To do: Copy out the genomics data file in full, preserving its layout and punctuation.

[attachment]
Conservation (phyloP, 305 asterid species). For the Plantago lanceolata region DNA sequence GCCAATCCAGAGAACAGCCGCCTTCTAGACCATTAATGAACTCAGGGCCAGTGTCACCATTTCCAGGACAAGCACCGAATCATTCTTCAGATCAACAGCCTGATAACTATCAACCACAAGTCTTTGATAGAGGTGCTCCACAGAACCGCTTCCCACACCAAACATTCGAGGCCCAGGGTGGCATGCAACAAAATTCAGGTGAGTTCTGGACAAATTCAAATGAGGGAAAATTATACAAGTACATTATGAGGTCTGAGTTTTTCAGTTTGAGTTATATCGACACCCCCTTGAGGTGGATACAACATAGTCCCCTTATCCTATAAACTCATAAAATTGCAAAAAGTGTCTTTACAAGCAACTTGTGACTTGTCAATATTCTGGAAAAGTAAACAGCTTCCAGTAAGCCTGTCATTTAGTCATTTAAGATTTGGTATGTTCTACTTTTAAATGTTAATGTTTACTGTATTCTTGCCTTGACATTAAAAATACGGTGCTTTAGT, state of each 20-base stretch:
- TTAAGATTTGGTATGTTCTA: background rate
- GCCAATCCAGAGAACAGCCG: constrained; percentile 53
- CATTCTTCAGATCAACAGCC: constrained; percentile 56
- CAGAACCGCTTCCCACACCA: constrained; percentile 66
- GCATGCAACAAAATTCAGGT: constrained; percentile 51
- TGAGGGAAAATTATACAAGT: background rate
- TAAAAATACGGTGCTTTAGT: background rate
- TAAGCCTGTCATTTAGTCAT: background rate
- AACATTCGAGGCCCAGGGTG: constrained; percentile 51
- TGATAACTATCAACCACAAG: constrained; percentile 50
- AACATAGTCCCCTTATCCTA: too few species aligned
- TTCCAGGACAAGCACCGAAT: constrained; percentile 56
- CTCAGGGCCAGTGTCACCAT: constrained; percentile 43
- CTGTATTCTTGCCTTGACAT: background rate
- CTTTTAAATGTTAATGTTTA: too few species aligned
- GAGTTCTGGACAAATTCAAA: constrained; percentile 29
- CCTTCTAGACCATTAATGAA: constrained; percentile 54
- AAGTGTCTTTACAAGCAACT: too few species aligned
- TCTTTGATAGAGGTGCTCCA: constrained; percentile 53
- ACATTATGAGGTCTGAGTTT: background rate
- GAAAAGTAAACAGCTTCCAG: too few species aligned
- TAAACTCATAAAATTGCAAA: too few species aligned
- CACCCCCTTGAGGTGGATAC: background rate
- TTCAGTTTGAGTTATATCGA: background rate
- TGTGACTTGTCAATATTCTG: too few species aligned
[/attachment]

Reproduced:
Conservation (phyloP, 305 asterid species). For the Plantago lanceolata region DNA sequence GCCAATCCAGAGAACAGCCGCCTTCTAGACCATTAATGAACTCAGGGCCAGTGTCACCATTTCCAGGACAAGCACCGAATCATTCTTCAGATCAACAGCCTGATAACTATCAACCACAAGTCTTTGATAGAGGTGCTCCACAGAACCGCTTCCCACACCAAACATTCGAGGCCCAGGGTGGCATGCAACAAAATTCAGGTGAGTTCTGGACAAATTCAAATGAGGGAAAATTATACAAGTACATTATGAGGTCTGAGTTTTTCAGTTTGAGTTATATCGACACCCCCTTGAGGTGGATACAACATAGTCCCCTTATCCTATAAACTCATAAAATTGCAAAAAGTGTCTTTACAAGCAACTTGTGACTTGTCAATATTCTGGAAAAGTAAACAGCTTCCAGTAAGCCTGTCATTTAGTCATTTAAGATTTGGTATGTTCTACTTTTAAATGTTAATGTTTACTGTATTCTTGCCTTGACATTAAAAATACGGTGCTTTAGT, state of each 20-base stretch:
- TTAAGATTTGGTATGTTCTA: background rate
- GCCAATCCAGAGAACAGCCG: constrained; percentile 53
- CATTCTTCAGATCAACAGCC: constrained; percentile 56
- CAGAACCGCTTCCCACACCA: constrained; percentile 66
- GCATGCAACAAAATTCAGGT: constrained; percentile 51
- TGAGGGAAAATTATACAAGT: background rate
- TAAAAATACGGTGCTTTAGT: background rate
- TAAGCCTGTCATTTAGTCAT: background rate
- AACATTCGAGGCCCAGGGTG: constrained; percentile 51
- TGATAACTATCAACCACAAG: constrained; percentile 50
- AACATAGTCCCCTTATCCTA: too few species aligned
- TTCCAGGACAAGCACCGAAT: constrained; percentile 56
- CTCAGGGCCAGTGTCACCAT: constrained; percentile 43
- CTGTATTCTTGCCTTGACAT: background rate
- CTTTTAAATGTTAATGTTTA: too few species aligned
- GAGTTCTGGACAAATTCAAA: constrained; percentile 29
- CCTTCTAGACCATTAATGAA: constrained; percentile 54
- AAGTGTCTTTACAAGCAACT: too few species aligned
- TCTTTGATAGAGGTGCTCCA: constrained; percentile 53
- ACATTATGAGGTCTGAGTTT: background rate
- GAAAAGTAAACAGCTTCCAG: too few species aligned
- TAAACTCATAAAATTGCAAA: too few species aligned
- CACCCCCTTGAGGTGGATAC: background rate
- TTCAGTTTGAGTTATATCGA: background rate
- TGTGACTTGTCAATATTCTG: too few species aligned